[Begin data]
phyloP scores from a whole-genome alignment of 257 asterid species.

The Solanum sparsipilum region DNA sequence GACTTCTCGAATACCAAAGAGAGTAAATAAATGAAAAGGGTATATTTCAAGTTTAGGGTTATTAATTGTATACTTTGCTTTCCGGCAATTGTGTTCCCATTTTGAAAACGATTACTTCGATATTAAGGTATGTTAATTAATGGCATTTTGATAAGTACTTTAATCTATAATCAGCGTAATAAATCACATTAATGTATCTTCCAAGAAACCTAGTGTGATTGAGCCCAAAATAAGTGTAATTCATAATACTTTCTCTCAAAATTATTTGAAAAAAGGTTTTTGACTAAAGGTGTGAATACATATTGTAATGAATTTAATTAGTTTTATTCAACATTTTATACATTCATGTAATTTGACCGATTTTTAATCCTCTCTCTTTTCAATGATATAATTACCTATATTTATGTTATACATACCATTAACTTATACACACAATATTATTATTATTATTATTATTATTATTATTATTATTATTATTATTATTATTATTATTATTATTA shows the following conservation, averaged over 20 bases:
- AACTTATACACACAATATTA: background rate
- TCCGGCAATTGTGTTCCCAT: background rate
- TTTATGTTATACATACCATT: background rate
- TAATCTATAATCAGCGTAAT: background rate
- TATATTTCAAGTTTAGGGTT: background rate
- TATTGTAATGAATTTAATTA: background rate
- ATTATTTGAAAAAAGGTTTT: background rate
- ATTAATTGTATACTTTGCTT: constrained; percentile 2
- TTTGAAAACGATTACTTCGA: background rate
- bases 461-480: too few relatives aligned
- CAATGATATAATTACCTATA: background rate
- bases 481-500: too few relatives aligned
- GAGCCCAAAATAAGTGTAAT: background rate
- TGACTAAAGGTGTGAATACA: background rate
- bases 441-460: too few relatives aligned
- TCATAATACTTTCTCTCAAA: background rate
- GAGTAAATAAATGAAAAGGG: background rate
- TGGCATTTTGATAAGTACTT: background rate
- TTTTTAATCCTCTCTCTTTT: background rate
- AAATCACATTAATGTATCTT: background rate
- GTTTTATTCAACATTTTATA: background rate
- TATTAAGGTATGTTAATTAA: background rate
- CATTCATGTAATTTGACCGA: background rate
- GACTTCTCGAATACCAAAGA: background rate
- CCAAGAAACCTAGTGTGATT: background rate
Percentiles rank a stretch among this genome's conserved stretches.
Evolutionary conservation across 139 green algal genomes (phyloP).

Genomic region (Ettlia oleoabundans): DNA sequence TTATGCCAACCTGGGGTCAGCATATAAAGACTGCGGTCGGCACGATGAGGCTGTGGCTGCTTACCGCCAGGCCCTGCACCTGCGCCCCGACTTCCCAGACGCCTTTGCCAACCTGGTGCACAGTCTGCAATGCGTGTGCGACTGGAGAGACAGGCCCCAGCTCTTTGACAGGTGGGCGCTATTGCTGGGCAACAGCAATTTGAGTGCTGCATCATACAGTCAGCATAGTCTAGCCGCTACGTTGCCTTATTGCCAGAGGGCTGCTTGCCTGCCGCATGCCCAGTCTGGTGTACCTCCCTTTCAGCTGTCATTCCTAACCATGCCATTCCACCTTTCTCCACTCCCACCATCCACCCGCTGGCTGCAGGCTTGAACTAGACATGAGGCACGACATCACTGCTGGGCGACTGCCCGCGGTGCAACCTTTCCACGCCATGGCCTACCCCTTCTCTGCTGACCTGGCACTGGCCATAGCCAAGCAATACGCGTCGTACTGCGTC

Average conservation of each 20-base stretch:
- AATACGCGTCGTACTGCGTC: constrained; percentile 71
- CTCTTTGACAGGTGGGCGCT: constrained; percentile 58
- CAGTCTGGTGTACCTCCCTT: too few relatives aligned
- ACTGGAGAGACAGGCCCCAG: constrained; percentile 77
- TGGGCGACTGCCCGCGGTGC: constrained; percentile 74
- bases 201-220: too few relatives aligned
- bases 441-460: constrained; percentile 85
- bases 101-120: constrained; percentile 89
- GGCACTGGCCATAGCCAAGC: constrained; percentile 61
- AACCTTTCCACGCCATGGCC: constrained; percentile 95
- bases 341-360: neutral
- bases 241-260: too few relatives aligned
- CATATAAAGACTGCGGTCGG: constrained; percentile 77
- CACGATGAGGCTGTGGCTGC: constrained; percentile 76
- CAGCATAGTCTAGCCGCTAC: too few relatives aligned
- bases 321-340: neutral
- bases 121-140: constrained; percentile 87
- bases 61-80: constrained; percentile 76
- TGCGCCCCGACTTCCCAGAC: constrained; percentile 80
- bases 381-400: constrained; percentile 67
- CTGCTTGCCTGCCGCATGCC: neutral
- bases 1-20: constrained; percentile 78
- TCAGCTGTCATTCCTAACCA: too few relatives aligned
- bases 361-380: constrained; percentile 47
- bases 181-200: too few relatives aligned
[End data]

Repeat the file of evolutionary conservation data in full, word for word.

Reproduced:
phyloP scores from a whole-genome alignment of 257 asterid species.

The Solanum sparsipilum region DNA sequence GACTTCTCGAATACCAAAGAGAGTAAATAAATGAAAAGGGTATATTTCAAGTTTAGGGTTATTAATTGTATACTTTGCTTTCCGGCAATTGTGTTCCCATTTTGAAAACGATTACTTCGATATTAAGGTATGTTAATTAATGGCATTTTGATAAGTACTTTAATCTATAATCAGCGTAATAAATCACATTAATGTATCTTCCAAGAAACCTAGTGTGATTGAGCCCAAAATAAGTGTAATTCATAATACTTTCTCTCAAAATTATTTGAAAAAAGGTTTTTGACTAAAGGTGTGAATACATATTGTAATGAATTTAATTAGTTTTATTCAACATTTTATACATTCATGTAATTTGACCGATTTTTAATCCTCTCTCTTTTCAATGATATAATTACCTATATTTATGTTATACATACCATTAACTTATACACACAATATTATTATTATTATTATTATTATTATTATTATTATTATTATTATTATTATTATTATTATTATTA shows the following conservation, averaged over 20 bases:
- AACTTATACACACAATATTA: background rate
- TCCGGCAATTGTGTTCCCAT: background rate
- TTTATGTTATACATACCATT: background rate
- TAATCTATAATCAGCGTAAT: background rate
- TATATTTCAAGTTTAGGGTT: background rate
- TATTGTAATGAATTTAATTA: background rate
- ATTATTTGAAAAAAGGTTTT: background rate
- ATTAATTGTATACTTTGCTT: constrained; percentile 2
- TTTGAAAACGATTACTTCGA: background rate
- bases 461-480: too few relatives aligned
- CAATGATATAATTACCTATA: background rate
- bases 481-500: too few relatives aligned
- GAGCCCAAAATAAGTGTAAT: background rate
- TGACTAAAGGTGTGAATACA: background rate
- bases 441-460: too few relatives aligned
- TCATAATACTTTCTCTCAAA: background rate
- GAGTAAATAAATGAAAAGGG: background rate
- TGGCATTTTGATAAGTACTT: background rate
- TTTTTAATCCTCTCTCTTTT: background rate
- AAATCACATTAATGTATCTT: background rate
- GTTTTATTCAACATTTTATA: background rate
- TATTAAGGTATGTTAATTAA: background rate
- CATTCATGTAATTTGACCGA: background rate
- GACTTCTCGAATACCAAAGA: background rate
- CCAAGAAACCTAGTGTGATT: background rate
Percentiles rank a stretch among this genome's conserved stretches.
Evolutionary conservation across 139 green algal genomes (phyloP).

Genomic region (Ettlia oleoabundans): DNA sequence TTATGCCAACCTGGGGTCAGCATATAAAGACTGCGGTCGGCACGATGAGGCTGTGGCTGCTTACCGCCAGGCCCTGCACCTGCGCCCCGACTTCCCAGACGCCTTTGCCAACCTGGTGCACAGTCTGCAATGCGTGTGCGACTGGAGAGACAGGCCCCAGCTCTTTGACAGGTGGGCGCTATTGCTGGGCAACAGCAATTTGAGTGCTGCATCATACAGTCAGCATAGTCTAGCCGCTACGTTGCCTTATTGCCAGAGGGCTGCTTGCCTGCCGCATGCCCAGTCTGGTGTACCTCCCTTTCAGCTGTCATTCCTAACCATGCCATTCCACCTTTCTCCACTCCCACCATCCACCCGCTGGCTGCAGGCTTGAACTAGACATGAGGCACGACATCACTGCTGGGCGACTGCCCGCGGTGCAACCTTTCCACGCCATGGCCTACCCCTTCTCTGCTGACCTGGCACTGGCCATAGCCAAGCAATACGCGTCGTACTGCGTC

Average conservation of each 20-base stretch:
- AATACGCGTCGTACTGCGTC: constrained; percentile 71
- CTCTTTGACAGGTGGGCGCT: constrained; percentile 58
- CAGTCTGGTGTACCTCCCTT: too few relatives aligned
- ACTGGAGAGACAGGCCCCAG: constrained; percentile 77
- TGGGCGACTGCCCGCGGTGC: constrained; percentile 74
- bases 201-220: too few relatives aligned
- bases 441-460: constrained; percentile 85
- bases 101-120: constrained; percentile 89
- GGCACTGGCCATAGCCAAGC: constrained; percentile 61
- AACCTTTCCACGCCATGGCC: constrained; percentile 95
- bases 341-360: neutral
- bases 241-260: too few relatives aligned
- CATATAAAGACTGCGGTCGG: constrained; percentile 77
- CACGATGAGGCTGTGGCTGC: constrained; percentile 76
- CAGCATAGTCTAGCCGCTAC: too few relatives aligned
- bases 321-340: neutral
- bases 121-140: constrained; percentile 87
- bases 61-80: constrained; percentile 76
- TGCGCCCCGACTTCCCAGAC: constrained; percentile 80
- bases 381-400: constrained; percentile 67
- CTGCTTGCCTGCCGCATGCC: neutral
- bases 1-20: constrained; percentile 78
- TCAGCTGTCATTCCTAACCA: too few relatives aligned
- bases 361-380: constrained; percentile 47
- bases 181-200: too few relatives aligned